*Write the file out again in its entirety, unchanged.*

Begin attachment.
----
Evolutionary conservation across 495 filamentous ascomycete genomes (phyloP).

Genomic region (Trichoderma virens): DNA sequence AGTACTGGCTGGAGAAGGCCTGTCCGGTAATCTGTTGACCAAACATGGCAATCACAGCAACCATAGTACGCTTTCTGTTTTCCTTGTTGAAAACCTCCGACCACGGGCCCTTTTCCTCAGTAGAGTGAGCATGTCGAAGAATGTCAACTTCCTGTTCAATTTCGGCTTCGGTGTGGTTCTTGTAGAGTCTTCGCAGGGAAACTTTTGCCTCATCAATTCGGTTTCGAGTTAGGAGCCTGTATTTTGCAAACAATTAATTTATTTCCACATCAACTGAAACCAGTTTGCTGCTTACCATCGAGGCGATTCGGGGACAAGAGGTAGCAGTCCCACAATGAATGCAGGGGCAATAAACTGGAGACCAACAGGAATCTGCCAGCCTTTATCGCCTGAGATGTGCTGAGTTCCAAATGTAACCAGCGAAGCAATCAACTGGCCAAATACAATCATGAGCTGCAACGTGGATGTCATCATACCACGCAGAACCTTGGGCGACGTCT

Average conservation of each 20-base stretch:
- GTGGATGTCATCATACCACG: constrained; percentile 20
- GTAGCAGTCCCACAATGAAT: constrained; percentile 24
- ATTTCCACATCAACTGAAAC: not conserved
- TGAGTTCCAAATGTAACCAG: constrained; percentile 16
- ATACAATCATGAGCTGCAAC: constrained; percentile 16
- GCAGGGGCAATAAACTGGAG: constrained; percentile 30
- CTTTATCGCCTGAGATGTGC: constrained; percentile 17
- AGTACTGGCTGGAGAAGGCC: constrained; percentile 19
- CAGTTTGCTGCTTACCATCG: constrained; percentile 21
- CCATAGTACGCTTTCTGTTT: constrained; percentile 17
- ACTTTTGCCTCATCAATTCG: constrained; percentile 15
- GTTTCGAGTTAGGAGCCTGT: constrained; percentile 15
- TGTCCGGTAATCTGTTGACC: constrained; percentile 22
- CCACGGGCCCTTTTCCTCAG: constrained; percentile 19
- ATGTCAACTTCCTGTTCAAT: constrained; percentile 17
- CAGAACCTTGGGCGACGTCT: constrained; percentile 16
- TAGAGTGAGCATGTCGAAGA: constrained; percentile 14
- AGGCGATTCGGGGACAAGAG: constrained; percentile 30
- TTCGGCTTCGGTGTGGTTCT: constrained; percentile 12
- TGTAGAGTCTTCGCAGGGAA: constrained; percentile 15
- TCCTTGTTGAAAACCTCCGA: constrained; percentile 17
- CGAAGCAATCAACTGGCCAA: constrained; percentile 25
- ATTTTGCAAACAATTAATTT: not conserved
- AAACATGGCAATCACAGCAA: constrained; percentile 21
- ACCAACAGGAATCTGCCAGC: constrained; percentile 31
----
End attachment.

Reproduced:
Evolutionary conservation across 495 filamentous ascomycete genomes (phyloP).

Genomic region (Trichoderma virens): DNA sequence AGTACTGGCTGGAGAAGGCCTGTCCGGTAATCTGTTGACCAAACATGGCAATCACAGCAACCATAGTACGCTTTCTGTTTTCCTTGTTGAAAACCTCCGACCACGGGCCCTTTTCCTCAGTAGAGTGAGCATGTCGAAGAATGTCAACTTCCTGTTCAATTTCGGCTTCGGTGTGGTTCTTGTAGAGTCTTCGCAGGGAAACTTTTGCCTCATCAATTCGGTTTCGAGTTAGGAGCCTGTATTTTGCAAACAATTAATTTATTTCCACATCAACTGAAACCAGTTTGCTGCTTACCATCGAGGCGATTCGGGGACAAGAGGTAGCAGTCCCACAATGAATGCAGGGGCAATAAACTGGAGACCAACAGGAATCTGCCAGCCTTTATCGCCTGAGATGTGCTGAGTTCCAAATGTAACCAGCGAAGCAATCAACTGGCCAAATACAATCATGAGCTGCAACGTGGATGTCATCATACCACGCAGAACCTTGGGCGACGTCT

Average conservation of each 20-base stretch:
- GTGGATGTCATCATACCACG: constrained; percentile 20
- GTAGCAGTCCCACAATGAAT: constrained; percentile 24
- ATTTCCACATCAACTGAAAC: not conserved
- TGAGTTCCAAATGTAACCAG: constrained; percentile 16
- ATACAATCATGAGCTGCAAC: constrained; percentile 16
- GCAGGGGCAATAAACTGGAG: constrained; percentile 30
- CTTTATCGCCTGAGATGTGC: constrained; percentile 17
- AGTACTGGCTGGAGAAGGCC: constrained; percentile 19
- CAGTTTGCTGCTTACCATCG: constrained; percentile 21
- CCATAGTACGCTTTCTGTTT: constrained; percentile 17
- ACTTTTGCCTCATCAATTCG: constrained; percentile 15
- GTTTCGAGTTAGGAGCCTGT: constrained; percentile 15
- TGTCCGGTAATCTGTTGACC: constrained; percentile 22
- CCACGGGCCCTTTTCCTCAG: constrained; percentile 19
- ATGTCAACTTCCTGTTCAAT: constrained; percentile 17
- CAGAACCTTGGGCGACGTCT: constrained; percentile 16
- TAGAGTGAGCATGTCGAAGA: constrained; percentile 14
- AGGCGATTCGGGGACAAGAG: constrained; percentile 30
- TTCGGCTTCGGTGTGGTTCT: constrained; percentile 12
- TGTAGAGTCTTCGCAGGGAA: constrained; percentile 15
- TCCTTGTTGAAAACCTCCGA: constrained; percentile 17
- CGAAGCAATCAACTGGCCAA: constrained; percentile 25
- ATTTTGCAAACAATTAATTT: not conserved
- AAACATGGCAATCACAGCAA: constrained; percentile 21
- ACCAACAGGAATCTGCCAGC: constrained; percentile 31